Behind the scenes

The illusion of Joey

Hanging motionless backstage, the puppet star of “War Horse” looks vaguely equine, like framework on which someone plans to build an animal. But the preening, snorting, galloping Joey that bursts onstage is, without question, a horse. “I think part of what’s special about puppets is that you’re working with a thing that is dead, and you have to struggle every second on the stage to make it live,” said Basil Jones, executive producer of Handspring Puppet Co., which created all the show’s puppets. “You’ve got to be convinced in the beginning, and that’s the hard part,” said Adrian Kohler, Handspring’s artistic director and Jones’s partner of 41 years. Here is a look at Joey and the puppeteers who bring him to life.

Here’s the interactive graphic, and the first and second print spreads.

Also see Alberto Cuadra’s sketches in this gallery.

The illusion of Joey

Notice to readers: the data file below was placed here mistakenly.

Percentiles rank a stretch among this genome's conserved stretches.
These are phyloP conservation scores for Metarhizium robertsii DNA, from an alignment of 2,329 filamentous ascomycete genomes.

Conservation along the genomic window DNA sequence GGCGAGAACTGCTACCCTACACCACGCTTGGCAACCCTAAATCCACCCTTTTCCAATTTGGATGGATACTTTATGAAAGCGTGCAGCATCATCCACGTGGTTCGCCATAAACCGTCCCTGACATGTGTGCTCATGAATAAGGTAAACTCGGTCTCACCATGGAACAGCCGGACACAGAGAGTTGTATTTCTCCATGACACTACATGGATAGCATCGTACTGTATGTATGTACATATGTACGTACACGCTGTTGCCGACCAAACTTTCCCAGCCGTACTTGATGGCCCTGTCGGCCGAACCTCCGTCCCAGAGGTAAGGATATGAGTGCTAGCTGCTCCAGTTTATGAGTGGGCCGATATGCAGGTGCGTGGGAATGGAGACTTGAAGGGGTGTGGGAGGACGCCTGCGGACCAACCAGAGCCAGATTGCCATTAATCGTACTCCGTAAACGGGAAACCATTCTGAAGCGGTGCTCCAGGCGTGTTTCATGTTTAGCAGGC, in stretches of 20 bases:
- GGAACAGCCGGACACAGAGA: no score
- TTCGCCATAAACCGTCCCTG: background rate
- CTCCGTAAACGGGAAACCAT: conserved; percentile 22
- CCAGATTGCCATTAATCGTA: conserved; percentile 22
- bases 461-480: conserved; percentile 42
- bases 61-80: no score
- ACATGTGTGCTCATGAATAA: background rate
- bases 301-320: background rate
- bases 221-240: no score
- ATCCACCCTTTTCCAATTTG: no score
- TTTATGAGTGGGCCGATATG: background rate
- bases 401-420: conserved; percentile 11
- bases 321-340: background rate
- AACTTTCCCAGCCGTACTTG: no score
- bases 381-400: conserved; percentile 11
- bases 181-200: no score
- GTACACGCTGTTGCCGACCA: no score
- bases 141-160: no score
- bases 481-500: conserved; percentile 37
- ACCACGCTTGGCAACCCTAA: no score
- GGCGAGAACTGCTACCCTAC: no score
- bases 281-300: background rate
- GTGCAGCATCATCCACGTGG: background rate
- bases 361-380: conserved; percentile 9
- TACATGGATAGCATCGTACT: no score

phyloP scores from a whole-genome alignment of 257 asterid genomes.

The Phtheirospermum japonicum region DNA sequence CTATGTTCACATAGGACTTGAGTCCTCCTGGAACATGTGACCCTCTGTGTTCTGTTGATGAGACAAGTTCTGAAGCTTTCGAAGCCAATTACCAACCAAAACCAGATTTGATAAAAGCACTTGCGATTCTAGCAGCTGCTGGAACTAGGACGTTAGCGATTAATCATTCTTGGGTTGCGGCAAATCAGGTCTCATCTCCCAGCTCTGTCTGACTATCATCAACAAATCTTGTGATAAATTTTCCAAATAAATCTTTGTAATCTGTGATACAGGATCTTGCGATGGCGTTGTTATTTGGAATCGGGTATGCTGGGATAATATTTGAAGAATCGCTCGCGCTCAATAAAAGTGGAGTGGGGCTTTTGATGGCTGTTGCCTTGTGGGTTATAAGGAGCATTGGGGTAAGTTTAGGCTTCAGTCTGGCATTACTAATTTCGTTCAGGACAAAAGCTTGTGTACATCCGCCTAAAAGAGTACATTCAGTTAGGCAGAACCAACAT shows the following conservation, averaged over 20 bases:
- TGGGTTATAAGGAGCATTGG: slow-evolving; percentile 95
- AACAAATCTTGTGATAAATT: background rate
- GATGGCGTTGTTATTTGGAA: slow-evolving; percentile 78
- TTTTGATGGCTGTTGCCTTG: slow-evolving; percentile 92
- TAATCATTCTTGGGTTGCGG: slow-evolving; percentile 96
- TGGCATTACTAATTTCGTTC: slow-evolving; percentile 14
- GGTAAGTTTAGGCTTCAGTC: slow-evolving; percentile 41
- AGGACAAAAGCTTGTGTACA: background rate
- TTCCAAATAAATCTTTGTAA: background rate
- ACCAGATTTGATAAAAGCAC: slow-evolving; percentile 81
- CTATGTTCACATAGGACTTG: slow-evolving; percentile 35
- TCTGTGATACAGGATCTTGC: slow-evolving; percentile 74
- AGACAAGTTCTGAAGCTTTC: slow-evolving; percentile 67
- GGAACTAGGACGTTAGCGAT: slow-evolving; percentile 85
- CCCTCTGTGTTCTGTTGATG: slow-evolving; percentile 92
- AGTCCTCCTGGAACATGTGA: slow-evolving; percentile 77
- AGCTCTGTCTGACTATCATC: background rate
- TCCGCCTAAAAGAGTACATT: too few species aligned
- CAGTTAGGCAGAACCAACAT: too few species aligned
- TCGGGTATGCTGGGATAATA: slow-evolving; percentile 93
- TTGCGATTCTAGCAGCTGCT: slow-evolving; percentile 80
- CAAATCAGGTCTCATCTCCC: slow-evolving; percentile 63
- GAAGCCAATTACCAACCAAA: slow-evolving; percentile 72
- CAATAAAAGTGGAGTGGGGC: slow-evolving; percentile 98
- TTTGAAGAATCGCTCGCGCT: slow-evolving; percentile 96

Hanging motionless backstage, the puppet star of “War Horse” looks vaguely equine, like framework on which someone plans to build an animal. But the preening, snorting, galloping Joey that bursts onstage is, without question, a horse. “I think part of what’s special about puppets is that you’re working with a thing that is dead, and you have to struggle every second on the stage to make it live,” said Basil Jones, executive producer of Handspring Puppet Co., which created all the show’s puppets. “You’ve got to be convinced in the beginning, and that’s the hard part,” said Adrian Kohler, Handspring’s artistic director and Jones’s partner of 41 years. Here is a look at Joey and the puppeteers who bring him to life.
Here’s the interactive graphic, and the first and second print spreads.
Also see Alberto Cuadra’s sketches in this gallery.